This is why the Better Together argument that ‘you wouldn’t ask Harris Tweed to give the money back’ is so ridiculous. Better Together seeks to take a national leadership position, not sell sports jackets. If it is not aware that this implies a greater level of scrutiny and a higher expectation of probity, it has a serious credibility problem.
But it has another problem – it is acting and behaving in this matter not like a civic political campaign but like a corporation caught in a scandal which has hired a professional PR trouble-shooter. It’s defences are private sector defences, its strategies aggressive and ‘non-civic’. To claim people engaged in transparent scrutiny are engaged in a ‘smear’ is itself a straightforward smear tactic. Imagine the application of this allegation; someone investigating possible breaches of human rights would become vile defamers. In this world view, Amnesty International is just one big conspiracy to smear global leaders.
So when I was asked if I would demand they give the money back I said no I wouldn’t. Instead I would warn them what their behaviour looks like. It is indistinguishable from right-wing corporate sector bullying of civic campaigners. I know this is just politics, but politics is perception. The majority of people who have been put forward by Better Together to argue its case have come from the business sector – and more often than not the big business sector. It’s donors are almost all Tory donors. Its staff operate along PR strategic lines that look to my eyes more in the tradition of corporate PR than political campaigning.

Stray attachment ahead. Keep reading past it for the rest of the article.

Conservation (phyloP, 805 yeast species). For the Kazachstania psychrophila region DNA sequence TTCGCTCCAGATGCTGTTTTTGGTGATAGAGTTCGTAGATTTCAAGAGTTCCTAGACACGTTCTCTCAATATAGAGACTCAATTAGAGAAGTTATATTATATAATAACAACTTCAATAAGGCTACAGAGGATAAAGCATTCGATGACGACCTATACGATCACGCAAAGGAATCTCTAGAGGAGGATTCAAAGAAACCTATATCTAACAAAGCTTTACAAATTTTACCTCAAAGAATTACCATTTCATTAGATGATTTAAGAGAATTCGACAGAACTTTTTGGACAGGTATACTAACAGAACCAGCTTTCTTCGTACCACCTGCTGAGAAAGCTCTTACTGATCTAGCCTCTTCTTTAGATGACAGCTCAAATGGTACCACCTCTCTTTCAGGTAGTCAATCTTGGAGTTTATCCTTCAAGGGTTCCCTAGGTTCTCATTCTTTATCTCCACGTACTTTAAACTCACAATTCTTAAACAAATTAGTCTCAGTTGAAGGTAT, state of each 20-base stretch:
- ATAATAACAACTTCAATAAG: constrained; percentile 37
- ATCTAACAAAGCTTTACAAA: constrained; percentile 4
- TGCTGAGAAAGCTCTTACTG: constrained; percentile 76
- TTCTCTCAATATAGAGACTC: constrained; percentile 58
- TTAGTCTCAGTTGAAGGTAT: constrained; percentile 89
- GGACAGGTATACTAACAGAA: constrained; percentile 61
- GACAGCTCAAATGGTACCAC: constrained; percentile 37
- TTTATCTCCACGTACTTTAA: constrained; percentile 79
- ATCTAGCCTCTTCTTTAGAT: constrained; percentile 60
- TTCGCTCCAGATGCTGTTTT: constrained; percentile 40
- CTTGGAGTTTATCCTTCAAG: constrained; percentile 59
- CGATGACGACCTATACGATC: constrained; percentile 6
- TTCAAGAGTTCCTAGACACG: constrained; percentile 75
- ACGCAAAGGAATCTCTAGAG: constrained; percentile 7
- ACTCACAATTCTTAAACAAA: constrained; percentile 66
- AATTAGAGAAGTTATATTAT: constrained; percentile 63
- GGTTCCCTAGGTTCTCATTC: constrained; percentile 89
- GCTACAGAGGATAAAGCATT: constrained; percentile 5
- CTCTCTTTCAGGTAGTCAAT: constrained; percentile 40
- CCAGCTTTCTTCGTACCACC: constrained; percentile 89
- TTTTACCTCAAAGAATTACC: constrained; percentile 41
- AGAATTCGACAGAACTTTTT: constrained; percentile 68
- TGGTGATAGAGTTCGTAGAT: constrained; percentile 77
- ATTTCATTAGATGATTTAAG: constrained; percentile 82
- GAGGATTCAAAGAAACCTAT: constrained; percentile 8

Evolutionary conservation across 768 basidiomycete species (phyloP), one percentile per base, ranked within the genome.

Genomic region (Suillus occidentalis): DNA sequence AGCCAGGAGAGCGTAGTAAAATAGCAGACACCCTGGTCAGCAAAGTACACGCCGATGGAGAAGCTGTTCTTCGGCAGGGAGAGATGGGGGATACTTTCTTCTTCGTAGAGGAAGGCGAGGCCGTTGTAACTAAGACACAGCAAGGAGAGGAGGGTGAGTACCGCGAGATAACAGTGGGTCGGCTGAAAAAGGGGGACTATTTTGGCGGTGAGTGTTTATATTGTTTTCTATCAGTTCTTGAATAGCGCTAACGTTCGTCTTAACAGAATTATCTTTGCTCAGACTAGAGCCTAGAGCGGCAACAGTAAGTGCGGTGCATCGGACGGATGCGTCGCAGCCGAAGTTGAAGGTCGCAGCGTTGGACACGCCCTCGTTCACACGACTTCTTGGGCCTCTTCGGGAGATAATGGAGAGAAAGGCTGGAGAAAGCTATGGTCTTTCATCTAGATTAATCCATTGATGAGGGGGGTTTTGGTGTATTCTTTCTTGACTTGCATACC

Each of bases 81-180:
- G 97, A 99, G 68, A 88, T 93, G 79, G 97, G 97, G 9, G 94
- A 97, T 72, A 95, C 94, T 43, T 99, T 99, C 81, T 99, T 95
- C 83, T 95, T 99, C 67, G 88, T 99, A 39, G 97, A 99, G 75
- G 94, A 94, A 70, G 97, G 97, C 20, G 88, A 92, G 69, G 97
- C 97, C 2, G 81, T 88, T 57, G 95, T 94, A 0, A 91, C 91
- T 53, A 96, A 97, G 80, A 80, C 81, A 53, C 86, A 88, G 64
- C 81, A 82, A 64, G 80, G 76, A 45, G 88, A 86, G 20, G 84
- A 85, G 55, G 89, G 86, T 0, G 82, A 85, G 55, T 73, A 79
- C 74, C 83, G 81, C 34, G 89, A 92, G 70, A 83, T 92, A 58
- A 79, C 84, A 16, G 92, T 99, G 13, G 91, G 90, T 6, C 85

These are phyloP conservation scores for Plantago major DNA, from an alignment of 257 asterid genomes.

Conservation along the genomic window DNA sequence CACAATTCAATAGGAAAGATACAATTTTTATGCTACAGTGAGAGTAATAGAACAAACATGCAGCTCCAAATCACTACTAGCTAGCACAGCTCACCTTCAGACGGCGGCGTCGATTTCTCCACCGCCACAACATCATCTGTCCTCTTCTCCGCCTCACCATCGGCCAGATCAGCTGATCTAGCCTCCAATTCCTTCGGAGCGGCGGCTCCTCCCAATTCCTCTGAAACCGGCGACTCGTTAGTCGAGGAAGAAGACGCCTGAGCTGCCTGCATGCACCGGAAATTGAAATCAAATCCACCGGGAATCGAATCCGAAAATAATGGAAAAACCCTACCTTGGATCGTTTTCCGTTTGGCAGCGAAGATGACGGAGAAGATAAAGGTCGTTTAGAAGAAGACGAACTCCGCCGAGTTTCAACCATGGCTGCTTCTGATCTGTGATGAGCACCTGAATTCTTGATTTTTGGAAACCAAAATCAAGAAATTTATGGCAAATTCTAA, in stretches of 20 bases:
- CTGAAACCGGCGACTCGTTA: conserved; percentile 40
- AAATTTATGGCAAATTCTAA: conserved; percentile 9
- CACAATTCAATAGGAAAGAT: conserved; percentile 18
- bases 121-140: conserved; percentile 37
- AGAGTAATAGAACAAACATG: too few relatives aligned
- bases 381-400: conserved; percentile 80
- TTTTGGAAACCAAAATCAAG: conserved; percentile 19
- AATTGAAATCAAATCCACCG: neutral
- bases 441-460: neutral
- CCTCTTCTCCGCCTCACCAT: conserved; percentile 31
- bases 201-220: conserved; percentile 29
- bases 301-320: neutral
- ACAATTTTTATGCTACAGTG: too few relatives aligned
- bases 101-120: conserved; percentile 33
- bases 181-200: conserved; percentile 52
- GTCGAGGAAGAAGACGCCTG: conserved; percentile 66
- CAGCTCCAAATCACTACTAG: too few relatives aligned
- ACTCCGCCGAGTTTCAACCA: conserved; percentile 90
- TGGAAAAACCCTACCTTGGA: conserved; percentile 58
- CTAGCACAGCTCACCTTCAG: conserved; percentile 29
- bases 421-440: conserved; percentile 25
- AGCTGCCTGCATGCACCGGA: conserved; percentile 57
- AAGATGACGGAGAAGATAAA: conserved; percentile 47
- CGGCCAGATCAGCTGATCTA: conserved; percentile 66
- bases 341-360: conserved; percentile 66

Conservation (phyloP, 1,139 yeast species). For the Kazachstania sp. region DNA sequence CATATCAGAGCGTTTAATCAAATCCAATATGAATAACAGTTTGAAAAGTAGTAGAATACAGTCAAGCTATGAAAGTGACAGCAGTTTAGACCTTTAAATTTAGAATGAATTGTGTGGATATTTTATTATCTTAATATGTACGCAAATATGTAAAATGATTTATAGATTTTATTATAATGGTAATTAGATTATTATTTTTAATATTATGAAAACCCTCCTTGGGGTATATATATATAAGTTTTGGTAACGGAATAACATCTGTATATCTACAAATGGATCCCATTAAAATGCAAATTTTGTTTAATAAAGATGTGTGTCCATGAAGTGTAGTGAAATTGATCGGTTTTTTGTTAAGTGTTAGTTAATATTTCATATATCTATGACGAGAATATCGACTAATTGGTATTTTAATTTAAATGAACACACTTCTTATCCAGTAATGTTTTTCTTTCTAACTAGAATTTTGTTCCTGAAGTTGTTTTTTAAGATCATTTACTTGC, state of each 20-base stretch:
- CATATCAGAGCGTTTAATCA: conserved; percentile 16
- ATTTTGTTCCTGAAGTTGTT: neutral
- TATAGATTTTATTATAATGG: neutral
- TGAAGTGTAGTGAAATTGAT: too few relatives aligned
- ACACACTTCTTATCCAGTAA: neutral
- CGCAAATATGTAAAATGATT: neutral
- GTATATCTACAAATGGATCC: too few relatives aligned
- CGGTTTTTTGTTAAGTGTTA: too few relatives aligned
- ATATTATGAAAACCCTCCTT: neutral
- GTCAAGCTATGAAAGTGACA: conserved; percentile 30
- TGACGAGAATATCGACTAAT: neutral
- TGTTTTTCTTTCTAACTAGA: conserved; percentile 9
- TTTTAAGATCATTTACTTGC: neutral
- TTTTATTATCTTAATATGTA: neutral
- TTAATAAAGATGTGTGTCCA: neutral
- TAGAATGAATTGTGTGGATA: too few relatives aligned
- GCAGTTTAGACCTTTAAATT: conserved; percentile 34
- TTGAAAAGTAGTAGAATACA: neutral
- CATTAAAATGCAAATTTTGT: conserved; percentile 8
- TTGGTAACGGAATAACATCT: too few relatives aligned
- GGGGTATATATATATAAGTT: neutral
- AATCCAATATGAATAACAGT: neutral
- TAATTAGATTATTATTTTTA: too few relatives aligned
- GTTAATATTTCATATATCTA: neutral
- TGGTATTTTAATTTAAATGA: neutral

Better Together should take no interest in my political or constitutional views when it operates its campaign – this seems self evident. But if it can’t see that it is generating a reputation for being a Tory-inflected campaign that speaks for elite business interests then that is its own problem.
However, I would strongly urge it to lay off accusations that citizens (opponents or otherwise) who seek to investigate and hold to account the campaign on the basis of who funds it are engaged in a smear campaign. That is not the rhetoric of democracy and the politicians involved with this campaign must surely instruct the organisation on some basic principles – sometimes you lose and it is best to do so with grace, and democratic scrutiny never feels pleasant when you’re the subject but that’s why its called democracy.
I’ve criticised a number of corporations for their links to unscrupulous dealings with unscrupulous people. I’ve had a go at the Tories, Labour, the Lib Dems and the SNP in the past for some of their donors. I’ve argued against universities investing their pension funds in tobacco, I’ve objected to inappropriate corporate tie-ups arranged by overseas aid charities, I’m currently complaining about the use of corporate advertising in materials that have been given to my daughter in her nursery class. I consider this to be a noble democratic tradition. What on earth makes Better Together think it is above the same scrutiny?